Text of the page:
A Central Narcotics Bureau (CNB) officer was sentenced to three months in jail yesterday for lodging two false police reports "out of sheer laziness".
But Low Vins, 26, is appealing against his conviction and sentence, and is out on $20,000 bail.
He was found guilty after a three-day trial of lying to a narcotics officer that house visits were made to the homes of two drug consumption offenders, Sim Soon Lee and Soh Hock Tuan, but they could not be traced.
The prosecution's case is that Low was the investigation officer in-charge of the two cases when he falsified the two house visit reports on Jan 27, 2012.
Evidence showed that a day before, both Sim and Soh duly reported to the bail office at CNB Supervision at Bedok police division headquarters.
As Low was not in, his colleague, Staff Sergeant Vasanthakumar Pillai, called him to find out whether to extend the duo's bail or remand them.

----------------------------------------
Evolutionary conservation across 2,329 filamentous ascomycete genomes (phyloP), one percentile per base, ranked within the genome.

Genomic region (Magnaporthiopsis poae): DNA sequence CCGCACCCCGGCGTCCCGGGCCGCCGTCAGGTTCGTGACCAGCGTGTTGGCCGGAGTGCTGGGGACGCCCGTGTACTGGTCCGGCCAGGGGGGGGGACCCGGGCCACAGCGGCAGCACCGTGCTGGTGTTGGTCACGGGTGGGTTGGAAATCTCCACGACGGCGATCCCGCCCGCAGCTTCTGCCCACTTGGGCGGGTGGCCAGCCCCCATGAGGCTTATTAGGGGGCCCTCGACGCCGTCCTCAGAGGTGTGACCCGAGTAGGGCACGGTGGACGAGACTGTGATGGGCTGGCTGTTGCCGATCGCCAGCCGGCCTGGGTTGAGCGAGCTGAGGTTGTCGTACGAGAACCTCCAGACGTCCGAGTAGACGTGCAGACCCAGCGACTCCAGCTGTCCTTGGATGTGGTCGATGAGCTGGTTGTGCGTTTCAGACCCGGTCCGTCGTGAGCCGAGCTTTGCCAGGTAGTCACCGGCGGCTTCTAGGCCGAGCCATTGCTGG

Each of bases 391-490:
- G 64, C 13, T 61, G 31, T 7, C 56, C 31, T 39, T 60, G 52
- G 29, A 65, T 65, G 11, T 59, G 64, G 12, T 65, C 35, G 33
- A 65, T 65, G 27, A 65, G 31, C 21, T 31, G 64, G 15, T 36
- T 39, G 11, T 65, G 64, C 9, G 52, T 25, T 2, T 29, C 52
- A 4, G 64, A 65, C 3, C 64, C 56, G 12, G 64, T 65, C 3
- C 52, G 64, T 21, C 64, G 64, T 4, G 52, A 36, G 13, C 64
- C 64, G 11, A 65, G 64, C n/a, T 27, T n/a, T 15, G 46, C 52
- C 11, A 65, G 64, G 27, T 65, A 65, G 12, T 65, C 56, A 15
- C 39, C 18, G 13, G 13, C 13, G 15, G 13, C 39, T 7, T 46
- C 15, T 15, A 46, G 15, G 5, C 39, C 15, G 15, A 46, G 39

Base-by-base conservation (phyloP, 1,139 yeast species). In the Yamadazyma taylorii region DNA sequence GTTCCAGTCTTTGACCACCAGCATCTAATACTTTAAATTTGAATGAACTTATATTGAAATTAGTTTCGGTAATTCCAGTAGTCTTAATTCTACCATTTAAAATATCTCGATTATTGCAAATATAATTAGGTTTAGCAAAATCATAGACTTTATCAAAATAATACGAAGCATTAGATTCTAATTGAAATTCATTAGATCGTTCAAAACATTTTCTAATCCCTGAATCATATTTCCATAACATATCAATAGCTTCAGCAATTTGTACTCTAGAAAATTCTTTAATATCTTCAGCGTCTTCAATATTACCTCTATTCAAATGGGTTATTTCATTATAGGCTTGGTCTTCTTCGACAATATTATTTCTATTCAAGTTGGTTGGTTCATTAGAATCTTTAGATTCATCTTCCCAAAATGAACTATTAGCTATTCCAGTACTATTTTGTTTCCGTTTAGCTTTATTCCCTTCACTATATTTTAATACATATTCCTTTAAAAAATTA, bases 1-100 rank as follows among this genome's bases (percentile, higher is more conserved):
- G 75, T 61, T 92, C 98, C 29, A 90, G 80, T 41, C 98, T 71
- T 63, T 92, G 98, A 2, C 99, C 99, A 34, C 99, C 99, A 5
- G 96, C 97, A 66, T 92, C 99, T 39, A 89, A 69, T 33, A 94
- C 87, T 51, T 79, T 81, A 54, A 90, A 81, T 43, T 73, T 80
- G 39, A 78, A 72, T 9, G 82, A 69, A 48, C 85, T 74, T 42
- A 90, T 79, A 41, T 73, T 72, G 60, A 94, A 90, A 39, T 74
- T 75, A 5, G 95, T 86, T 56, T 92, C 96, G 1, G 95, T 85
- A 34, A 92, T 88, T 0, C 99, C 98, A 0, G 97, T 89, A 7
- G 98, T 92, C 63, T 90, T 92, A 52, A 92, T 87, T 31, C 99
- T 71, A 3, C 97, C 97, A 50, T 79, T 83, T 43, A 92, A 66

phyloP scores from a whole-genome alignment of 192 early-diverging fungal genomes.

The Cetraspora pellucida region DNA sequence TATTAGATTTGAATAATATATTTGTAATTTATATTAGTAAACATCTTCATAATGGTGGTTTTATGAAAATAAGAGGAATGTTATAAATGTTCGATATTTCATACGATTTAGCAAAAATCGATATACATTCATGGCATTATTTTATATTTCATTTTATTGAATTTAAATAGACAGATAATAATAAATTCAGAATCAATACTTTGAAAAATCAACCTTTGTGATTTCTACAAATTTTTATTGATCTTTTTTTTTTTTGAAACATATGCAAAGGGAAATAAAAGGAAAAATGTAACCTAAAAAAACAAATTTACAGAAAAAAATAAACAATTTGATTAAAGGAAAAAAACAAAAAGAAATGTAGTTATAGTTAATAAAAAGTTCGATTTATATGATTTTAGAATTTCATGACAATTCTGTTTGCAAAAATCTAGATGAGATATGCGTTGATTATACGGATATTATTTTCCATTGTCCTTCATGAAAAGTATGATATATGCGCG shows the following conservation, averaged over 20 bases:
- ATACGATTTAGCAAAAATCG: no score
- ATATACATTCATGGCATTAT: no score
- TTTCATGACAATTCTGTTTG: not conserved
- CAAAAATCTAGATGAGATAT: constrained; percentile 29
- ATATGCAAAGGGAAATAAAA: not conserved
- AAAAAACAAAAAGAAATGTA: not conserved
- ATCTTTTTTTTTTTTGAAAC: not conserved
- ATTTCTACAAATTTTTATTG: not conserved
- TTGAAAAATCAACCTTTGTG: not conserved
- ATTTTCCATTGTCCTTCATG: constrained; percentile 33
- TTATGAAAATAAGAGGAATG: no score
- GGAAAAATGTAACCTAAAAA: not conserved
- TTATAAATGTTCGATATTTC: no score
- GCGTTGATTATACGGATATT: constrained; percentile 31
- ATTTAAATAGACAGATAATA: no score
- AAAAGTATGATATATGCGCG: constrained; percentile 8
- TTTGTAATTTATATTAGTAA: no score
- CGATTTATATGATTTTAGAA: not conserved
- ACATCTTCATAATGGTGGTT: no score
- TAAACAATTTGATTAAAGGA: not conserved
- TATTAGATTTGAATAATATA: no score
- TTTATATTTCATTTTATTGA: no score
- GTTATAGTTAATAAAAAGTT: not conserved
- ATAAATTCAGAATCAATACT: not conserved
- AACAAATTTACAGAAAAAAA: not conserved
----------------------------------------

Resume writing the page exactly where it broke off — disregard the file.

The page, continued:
Low told the staff sergeant to extend their bail. This turned out to be a mistake, as Low would have breached the timeline to complete the investigation.
Low then lodged the two false reports so that the Special Investigation Team of CNB would investigate the two men.
The prosecution argued that Low wanted to avoid any internal disciplinary rebuke for his mishandling of the matter.
The matters came to light when Sim's sister complained to the CNB via e-mail that her brother had been wrongfully charged in court and deprived of a chance to enter a drug rehabilitation centre.
Low later confessed that he had lodged the false reports out of sheer laziness, and that no house visits had been made.
Pressing for a jail sentence yesterday, Deputy Public Prosecutor Sheryl Janet George argued that the false reports showed Low's blatant disregard for not only the responsibility of the office he was representing but also the life and liberty of others.
Soh, like Sim, was also charged in court but their charges were subsequently withdrawn.
The maximum penalty for giving false information to a public servant is one year's jail and a $5,000 fine on each charge.
This article was first published on October 15, 2014.
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